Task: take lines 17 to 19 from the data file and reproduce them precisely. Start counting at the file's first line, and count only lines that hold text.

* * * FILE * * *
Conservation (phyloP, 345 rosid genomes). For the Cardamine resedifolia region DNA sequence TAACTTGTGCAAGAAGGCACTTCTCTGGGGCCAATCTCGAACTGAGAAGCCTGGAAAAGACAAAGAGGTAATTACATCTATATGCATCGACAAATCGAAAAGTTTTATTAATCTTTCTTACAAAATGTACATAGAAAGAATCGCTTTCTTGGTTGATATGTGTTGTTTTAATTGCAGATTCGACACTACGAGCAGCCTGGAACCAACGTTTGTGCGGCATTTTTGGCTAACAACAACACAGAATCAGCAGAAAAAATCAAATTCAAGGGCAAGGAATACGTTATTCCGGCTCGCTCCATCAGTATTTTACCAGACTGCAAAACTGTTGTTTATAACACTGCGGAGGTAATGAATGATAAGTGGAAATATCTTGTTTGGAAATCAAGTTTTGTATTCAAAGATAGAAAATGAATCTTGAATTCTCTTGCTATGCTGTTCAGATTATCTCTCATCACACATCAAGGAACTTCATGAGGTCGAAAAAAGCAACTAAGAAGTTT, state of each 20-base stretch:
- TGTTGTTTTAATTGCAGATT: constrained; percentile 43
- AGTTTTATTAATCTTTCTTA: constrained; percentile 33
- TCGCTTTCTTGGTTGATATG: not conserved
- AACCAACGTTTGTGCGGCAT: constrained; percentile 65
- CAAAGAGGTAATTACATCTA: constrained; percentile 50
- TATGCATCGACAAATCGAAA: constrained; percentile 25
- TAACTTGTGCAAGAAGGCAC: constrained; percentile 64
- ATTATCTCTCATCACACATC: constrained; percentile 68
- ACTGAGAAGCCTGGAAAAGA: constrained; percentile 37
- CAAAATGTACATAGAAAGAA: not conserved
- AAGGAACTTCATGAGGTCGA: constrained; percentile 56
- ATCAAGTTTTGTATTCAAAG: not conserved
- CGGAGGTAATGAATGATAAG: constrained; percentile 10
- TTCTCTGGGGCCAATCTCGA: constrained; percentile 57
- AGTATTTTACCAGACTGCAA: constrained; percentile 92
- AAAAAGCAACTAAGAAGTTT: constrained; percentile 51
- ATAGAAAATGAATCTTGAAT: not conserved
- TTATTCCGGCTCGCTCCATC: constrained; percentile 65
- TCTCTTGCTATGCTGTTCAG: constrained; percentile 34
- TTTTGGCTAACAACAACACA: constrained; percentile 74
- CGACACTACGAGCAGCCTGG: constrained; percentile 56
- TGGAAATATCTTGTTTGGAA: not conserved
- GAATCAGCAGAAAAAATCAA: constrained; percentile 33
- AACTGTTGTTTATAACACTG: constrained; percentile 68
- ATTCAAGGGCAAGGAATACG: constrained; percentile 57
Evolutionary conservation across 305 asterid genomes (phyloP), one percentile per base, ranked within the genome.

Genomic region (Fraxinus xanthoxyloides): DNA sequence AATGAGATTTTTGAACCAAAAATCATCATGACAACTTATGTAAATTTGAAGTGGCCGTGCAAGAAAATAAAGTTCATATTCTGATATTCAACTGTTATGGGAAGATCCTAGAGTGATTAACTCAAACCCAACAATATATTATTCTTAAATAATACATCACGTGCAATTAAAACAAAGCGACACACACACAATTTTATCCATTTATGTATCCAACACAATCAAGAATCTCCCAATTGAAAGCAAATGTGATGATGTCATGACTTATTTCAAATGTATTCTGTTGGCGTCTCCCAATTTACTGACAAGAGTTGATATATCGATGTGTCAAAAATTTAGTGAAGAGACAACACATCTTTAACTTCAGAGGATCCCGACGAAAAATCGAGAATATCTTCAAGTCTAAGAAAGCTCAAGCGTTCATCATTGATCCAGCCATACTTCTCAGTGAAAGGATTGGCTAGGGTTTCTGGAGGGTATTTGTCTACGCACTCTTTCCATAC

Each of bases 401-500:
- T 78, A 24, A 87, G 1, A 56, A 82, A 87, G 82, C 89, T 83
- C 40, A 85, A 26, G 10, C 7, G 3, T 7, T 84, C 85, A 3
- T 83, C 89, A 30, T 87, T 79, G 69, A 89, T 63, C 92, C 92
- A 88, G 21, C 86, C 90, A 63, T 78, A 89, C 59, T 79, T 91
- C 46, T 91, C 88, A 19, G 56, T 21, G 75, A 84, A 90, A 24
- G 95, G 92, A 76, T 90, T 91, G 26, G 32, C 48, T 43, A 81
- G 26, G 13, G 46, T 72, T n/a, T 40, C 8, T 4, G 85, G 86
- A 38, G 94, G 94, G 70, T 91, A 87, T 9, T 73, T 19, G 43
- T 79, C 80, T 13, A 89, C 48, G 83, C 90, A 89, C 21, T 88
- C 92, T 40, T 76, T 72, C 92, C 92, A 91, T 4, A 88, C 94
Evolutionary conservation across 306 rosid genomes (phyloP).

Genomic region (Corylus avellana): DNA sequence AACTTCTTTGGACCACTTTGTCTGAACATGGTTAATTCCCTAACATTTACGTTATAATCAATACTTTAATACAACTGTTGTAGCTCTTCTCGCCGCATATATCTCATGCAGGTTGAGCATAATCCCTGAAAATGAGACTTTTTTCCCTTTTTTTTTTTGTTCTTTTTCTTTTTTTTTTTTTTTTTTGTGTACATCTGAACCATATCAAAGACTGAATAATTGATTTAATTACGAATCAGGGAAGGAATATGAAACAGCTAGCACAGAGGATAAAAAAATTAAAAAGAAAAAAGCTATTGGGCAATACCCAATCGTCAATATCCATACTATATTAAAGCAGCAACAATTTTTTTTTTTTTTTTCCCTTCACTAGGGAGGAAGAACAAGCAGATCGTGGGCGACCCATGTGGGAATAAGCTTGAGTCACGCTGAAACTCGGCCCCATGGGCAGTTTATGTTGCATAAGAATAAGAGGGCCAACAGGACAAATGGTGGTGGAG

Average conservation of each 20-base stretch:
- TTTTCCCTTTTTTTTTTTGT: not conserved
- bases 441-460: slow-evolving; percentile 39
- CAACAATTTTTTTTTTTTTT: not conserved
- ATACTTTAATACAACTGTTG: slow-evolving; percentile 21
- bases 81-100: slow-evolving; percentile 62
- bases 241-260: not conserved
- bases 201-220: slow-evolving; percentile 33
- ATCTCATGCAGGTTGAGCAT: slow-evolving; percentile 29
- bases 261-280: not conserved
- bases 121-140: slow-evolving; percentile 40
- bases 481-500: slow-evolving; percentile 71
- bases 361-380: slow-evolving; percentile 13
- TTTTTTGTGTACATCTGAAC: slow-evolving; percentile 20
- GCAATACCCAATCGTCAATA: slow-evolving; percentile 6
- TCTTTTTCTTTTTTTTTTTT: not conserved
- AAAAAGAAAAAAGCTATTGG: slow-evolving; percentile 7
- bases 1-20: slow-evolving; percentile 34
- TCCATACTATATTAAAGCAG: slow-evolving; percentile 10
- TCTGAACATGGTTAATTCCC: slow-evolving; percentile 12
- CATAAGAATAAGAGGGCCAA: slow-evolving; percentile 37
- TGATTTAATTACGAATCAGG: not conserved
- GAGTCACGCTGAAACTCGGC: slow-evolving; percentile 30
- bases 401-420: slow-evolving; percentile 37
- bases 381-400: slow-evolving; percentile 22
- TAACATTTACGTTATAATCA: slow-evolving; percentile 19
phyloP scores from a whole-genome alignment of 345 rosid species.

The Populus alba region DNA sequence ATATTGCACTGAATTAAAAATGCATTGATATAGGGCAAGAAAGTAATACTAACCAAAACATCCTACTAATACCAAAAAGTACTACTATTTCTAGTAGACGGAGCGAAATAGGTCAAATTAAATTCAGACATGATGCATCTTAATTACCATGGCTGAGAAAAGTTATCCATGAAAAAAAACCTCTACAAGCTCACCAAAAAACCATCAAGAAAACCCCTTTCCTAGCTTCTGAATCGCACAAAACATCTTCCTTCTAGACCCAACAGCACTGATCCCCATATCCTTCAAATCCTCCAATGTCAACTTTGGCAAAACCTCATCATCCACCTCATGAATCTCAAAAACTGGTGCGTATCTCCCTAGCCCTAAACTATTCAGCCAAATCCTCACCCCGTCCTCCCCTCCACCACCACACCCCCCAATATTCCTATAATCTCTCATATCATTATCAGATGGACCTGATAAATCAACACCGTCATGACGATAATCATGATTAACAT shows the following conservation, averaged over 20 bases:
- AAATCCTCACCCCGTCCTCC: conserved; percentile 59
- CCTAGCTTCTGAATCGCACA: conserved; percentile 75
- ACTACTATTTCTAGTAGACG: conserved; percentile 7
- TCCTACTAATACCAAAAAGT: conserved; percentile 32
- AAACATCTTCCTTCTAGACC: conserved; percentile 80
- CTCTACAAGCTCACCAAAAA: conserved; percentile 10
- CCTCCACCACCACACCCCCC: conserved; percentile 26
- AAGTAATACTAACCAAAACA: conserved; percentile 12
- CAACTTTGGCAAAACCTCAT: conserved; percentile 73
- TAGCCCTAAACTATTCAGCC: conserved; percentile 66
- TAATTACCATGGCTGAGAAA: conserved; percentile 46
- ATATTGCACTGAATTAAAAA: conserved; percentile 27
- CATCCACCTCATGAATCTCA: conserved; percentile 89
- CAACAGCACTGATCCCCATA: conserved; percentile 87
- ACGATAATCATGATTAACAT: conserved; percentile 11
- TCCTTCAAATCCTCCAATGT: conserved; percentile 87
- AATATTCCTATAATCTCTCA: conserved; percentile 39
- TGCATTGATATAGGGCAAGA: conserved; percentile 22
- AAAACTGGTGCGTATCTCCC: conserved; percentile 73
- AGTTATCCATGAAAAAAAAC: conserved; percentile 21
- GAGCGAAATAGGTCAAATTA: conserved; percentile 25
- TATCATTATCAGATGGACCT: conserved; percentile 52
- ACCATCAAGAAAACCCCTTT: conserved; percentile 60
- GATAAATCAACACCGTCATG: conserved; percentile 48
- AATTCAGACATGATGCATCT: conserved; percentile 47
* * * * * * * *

- AAAAAGCAACTAAGAAGTTT: constrained; percentile 51
- ATAGAAAATGAATCTTGAAT: not conserved
- TTATTCCGGCTCGCTCCATC: constrained; percentile 65